“This is somewhat of a game changer,” said Jeremy Coleman, national white-nose syndrome coordinator, on Thursday, March 31. “It was found with kind of an advanced stage of the disease. That does suggest that the fungus has probably been present” for a year or more.
Coleman, with the U.S. Fish & Wildlife Service, was among the state and federal officials who announced that the disease had been found in a little brown bat earlier in March in Washington state. They said the case, with the syndrome’s presence so far confirmed in just one bat, raised many questions for which researchers are trying to find answers.
The disease is caused by a fungus found on the muzzles, ears and wings of infected bats, which are social creatures. It spreads rapidly, primarily from bat to bat. But people can carry fungal spores on their clothing, shoes or caving gear, officials said.
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White-nose syndrome doesn’t seem to pose a threat to people, pets, livestock or other wildlife.
Little brown bats are among the species in Whatcom County and Washington state. Another dozen species could be at risk in this state, wildlife officials said.
Bats serve an important role in the environment and as pest control.
“Bats are important to us. They eat a lot of insect pests that harm us directly, our forests and our crops,” said Catherine Hibbard, who also is with U.S. Fish & Wildlife Service, the agency that oversees the national response to white-nose syndrome.
To lovers of wildlife and especially bats, today’s news is very disappointing.
Catherine Hibbard, U.S. Fish & Wildlife Service
Pseudogymnoascus destructans is the name of the fungus that causes the disease that was first found in 2006 and 2007 in Schoharie County, N.Y. It can kill up to 100 percent of all bats in a hibernating colony. Little brown bats, which had been among the most common bats in North America, have been hit hard by white-nose syndrome elsewhere.
With Washington included, the disease has spread to 28 states and five Canadian provinces.
Its presence here is 1,300 miles from Nebraska, which had been the disease’s farthest point west, and that jump worried officials and bat conservationists.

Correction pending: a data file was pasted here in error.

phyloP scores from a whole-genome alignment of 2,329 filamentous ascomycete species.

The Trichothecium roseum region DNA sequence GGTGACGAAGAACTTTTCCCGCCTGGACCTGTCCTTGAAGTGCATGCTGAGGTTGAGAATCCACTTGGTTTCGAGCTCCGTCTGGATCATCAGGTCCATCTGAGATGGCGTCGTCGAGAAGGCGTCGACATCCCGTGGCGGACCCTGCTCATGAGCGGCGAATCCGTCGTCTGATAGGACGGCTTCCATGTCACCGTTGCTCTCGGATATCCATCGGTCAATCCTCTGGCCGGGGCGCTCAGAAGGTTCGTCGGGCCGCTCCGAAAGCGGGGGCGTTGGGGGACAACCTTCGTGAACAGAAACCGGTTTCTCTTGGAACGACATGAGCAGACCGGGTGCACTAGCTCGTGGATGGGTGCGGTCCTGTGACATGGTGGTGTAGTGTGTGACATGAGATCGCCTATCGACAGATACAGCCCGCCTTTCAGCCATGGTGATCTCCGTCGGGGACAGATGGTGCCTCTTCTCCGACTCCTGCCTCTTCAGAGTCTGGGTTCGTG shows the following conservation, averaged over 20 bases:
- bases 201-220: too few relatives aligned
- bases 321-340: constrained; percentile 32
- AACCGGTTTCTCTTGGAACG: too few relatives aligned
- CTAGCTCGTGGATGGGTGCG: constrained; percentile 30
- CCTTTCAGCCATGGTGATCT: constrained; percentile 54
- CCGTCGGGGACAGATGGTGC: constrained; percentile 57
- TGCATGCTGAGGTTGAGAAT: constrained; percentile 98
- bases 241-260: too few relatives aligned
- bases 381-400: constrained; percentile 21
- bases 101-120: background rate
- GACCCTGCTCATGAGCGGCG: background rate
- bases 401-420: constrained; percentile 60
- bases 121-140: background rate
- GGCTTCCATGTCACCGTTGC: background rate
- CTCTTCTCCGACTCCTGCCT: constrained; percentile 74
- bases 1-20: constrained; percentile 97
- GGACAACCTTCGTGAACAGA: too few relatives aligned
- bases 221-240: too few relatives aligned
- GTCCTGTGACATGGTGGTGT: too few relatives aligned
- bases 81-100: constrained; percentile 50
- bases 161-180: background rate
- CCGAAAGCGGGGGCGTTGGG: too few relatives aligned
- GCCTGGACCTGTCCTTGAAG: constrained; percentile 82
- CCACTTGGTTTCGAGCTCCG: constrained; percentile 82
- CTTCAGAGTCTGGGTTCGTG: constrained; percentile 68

“Such a massive jump in geographical location leads us to believe that we humans are most likely responsible for its most recent spread,” said Katie Gillies, director of imperiled species for Bat Conservation International.
Officials said Thursday they don’t know how the little brown bat found near North Bend came into contact with the fungus, but they believe the bat was from a subspecies that’s from the West. That means it didn’t somehow hitch a ride on a truck, for example, that came from an infected state.
The fungus attacks the skin of hibernating bats, damaging delicate wing tissue. It disturbs hibernation, which in turn depletes bats’ fat reserves and causes dehydration and death.
“To lovers of wildlife and especially bats, today’s news is very disappointing,” Hibbard said.
Finding the bat
Hikers found the weak and sick bat March 11 on a trail near North Bend about 30 miles east of Seattle. They took it to Progressive Animal Welfare Society’s wildlife hospital in Lynnwood for care.
The bat died two days later. It had symptoms common in bats sickened by the fungus, including what looked like white powder on its muzzle and wings as well as a skin infection.
PAWS then sent the bat to the U.S. Geological Survey’s National Wildlife Health Center for testing. The center confirmed through fungal culture, molecular and pathology analyses that the bat had white-nose syndrome.
“The bat found near North Bend most likely had been roused from hibernation and was attempting to feed at a time of very low insect availability,” said Katie Haman, veterinarian for state Fish & Wildlife. “At this point we don’t know where the infected bat may have spent the winter, but it seems likely that it was somewhere in the central Cascades.”
Officials declined to name the trail where the bat was found. They expected it to be difficult to pinpoint where the bat may have come from given that little brown bats, Myotis lucifugus, are found in rock crevices, trees or buildings.
Other bats at risk
Other hibernating bat species that have contracted the disease are northern long-eared bat, eastern small-footed bat, Indiana bat, gray bat, tricolored bat, and big brown bat.
The response in the state is in the early stages, scientists said, adding they don’t yet know whether other bats came into contact with the infected little brown bat, how widely distributed the fungus may be here, and whether it can spread to drier environments like Eastern Washington.
“We have a sample size of one so it’s hard to draw any conclusion from that,” said Greg Falxa, a wildlife biologist for state Fish & Wildlife.
Wildlife officials said signs of white-nose syndrome in bats include:
▪ what looks like white powder on their nose, wings or ears during hibernation when their body temperature is reduced and the environment is near freezing.
▪ damaged wings that could hurt their ability to fly.
▪ unusual activity during winter, including flying outside during freezing temperatures.
People can help stop the accidental spread of the fungus by following decontamination guidelines, officials said.
Officials investigating white-nose syndrome in bats in Washington state have set up a hotline for people to call should they find dead bats or notice bats behaving unusually, such as flying outside during the day or in freezing weather.
Report what you see by calling the Washington state Department of Fish & Wildlife’s hotline at 800-606-8768. Or fill out a report online at wdfw.wa.gov/conservation/health/wns, which also has information about white-nose syndrome in the state.
Don’t handle animals that are dead or appear sick, wildlife officials warned.